Movement on father’s overnight access, balance between parents suggested.
Family Law principles relied upon by Courts and Lawyers regarding separated fathers having their children stay overnight may soon be reconsidered due to key family law organisations revising current policy. This was reported in an article by Bettina Arndt reported in The Age published on April 28, 2014 named “Movement on father’s overnight access.”
The currently policy was enforced after a publication by Dr Jennifer McIntosh that found regular overnight care by fathers to be damaging to infants and toddlers.
However, this issue has been raised once again due to a recently published academic paper involving 110 International family law experts challenging this policy. The paper is highly critical of McIntosh’s findings, stating that the study was inappropriately used to suggest that regular overnight care is harmful to infants and toddlers. Professor Richard Warshak published the paper entitled Social Science and Parenting Plans for Young Children: A consensus report in the American Psychological Association’s journal, Psychology, Public Policy and Law, in February.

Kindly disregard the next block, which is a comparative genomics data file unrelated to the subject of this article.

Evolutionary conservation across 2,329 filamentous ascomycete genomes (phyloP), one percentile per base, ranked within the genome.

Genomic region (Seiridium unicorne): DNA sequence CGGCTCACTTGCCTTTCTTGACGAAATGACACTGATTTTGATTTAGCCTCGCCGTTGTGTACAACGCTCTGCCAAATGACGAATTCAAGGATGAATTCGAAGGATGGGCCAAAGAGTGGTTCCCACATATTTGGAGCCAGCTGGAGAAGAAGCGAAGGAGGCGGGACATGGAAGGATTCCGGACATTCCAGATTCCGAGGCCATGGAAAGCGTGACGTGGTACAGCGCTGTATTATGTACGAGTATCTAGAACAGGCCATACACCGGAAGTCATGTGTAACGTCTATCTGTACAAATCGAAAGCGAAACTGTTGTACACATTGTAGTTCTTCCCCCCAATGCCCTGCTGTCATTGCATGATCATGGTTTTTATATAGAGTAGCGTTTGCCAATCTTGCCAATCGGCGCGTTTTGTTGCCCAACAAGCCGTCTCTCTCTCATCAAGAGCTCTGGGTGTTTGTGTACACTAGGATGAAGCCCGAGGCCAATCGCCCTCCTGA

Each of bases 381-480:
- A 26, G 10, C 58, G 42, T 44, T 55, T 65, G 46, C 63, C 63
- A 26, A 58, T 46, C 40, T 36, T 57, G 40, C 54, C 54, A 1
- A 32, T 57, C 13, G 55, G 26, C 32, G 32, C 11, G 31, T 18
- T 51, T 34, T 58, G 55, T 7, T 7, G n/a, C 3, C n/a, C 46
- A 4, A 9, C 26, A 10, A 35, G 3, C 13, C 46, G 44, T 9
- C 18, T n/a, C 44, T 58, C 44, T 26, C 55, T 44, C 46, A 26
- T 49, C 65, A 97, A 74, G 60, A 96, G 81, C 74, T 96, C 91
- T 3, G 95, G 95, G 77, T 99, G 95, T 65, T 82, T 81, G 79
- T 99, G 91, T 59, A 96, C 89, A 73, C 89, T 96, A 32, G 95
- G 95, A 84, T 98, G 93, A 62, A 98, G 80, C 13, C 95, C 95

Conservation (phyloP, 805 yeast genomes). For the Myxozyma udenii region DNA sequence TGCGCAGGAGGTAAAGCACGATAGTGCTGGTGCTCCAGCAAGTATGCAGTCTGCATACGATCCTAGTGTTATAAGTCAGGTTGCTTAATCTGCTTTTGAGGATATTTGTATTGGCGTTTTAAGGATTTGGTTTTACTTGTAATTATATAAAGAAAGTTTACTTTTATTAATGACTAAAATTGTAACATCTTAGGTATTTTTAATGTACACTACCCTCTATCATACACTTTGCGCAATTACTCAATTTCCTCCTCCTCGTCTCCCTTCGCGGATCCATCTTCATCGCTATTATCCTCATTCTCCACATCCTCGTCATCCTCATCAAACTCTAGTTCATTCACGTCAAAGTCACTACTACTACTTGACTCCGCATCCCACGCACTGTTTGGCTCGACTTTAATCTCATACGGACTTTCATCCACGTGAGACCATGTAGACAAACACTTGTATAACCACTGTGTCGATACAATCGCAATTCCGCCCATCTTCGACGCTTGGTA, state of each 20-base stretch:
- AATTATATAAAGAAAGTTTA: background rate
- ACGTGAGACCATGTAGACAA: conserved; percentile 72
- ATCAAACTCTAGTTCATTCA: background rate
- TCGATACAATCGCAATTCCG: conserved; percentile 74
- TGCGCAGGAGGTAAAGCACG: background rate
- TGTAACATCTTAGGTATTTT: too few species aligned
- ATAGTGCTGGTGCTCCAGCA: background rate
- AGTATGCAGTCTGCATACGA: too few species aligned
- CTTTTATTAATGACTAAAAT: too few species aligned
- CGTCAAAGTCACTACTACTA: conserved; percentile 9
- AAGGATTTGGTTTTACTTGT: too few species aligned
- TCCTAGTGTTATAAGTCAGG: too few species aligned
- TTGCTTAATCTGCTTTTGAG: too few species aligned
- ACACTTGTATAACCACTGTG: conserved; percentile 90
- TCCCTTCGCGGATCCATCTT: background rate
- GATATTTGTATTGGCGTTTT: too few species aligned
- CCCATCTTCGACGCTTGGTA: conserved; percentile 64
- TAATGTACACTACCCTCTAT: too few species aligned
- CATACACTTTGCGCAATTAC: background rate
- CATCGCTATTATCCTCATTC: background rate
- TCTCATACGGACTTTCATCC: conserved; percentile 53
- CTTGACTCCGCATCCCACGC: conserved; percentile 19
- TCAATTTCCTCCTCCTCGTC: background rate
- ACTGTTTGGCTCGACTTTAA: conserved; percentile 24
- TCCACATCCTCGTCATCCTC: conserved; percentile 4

Warshak and his colleagues state that Dr McIntosh’s findings should not have been used for making policies, which Dr McIntosh says she pointed out in her research. Warshak’s paper states that infants commonly develop attachment relationships with both parents, and that overnight contact with both parents is, in normal circumstances, beneficial for the child. The paper elaborated, saying that depriving children of overnight stays compromises the ability to develop healthy relationship between the father and his son.
Therefore, Policy revisions have begun from organisations such as the Australian Association for Infant Mental Health.
As a Family Lawyer, Hatzis Lawyers for over 30 years in Sunnybank Hills, Forest Lake and West End has assisted hundreds of family law clients deal with their children and property family law issues. If you would like any more information regarding this or our Family Law services, feel free to email firstname.lastname@example.org, call 1300 HATZIS (1300 428 947) or visit our website www.hatzis.com.au for free information sheets.